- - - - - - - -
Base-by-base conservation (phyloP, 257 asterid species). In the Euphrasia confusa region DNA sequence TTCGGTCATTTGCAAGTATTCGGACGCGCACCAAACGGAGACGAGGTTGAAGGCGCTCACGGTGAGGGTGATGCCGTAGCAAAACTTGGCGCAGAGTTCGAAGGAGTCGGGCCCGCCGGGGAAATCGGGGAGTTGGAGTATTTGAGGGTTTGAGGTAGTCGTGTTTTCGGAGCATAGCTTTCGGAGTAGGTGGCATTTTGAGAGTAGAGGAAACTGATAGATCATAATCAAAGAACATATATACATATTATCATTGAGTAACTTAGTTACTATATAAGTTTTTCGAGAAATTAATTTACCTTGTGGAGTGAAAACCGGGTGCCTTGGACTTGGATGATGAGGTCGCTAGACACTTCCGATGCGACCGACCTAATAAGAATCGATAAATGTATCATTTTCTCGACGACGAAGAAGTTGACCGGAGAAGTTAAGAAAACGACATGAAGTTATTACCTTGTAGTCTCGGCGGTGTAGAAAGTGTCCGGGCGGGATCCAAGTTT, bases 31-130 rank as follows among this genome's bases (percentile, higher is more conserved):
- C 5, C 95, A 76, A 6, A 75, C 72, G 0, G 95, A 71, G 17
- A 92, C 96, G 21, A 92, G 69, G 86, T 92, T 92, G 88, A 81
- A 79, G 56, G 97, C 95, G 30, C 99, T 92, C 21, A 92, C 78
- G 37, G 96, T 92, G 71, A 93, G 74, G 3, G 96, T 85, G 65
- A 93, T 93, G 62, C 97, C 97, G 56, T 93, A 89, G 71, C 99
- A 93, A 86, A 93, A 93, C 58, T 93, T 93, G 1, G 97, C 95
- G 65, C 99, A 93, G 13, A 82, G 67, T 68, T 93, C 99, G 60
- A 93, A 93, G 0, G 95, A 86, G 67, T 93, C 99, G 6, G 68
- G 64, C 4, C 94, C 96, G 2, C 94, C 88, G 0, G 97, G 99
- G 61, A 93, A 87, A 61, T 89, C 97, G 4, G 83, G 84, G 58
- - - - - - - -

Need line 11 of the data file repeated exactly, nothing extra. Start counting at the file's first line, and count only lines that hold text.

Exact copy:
- G 61, A 93, A 87, A 61, T 89, C 97, G 4, G 83, G 84, G 58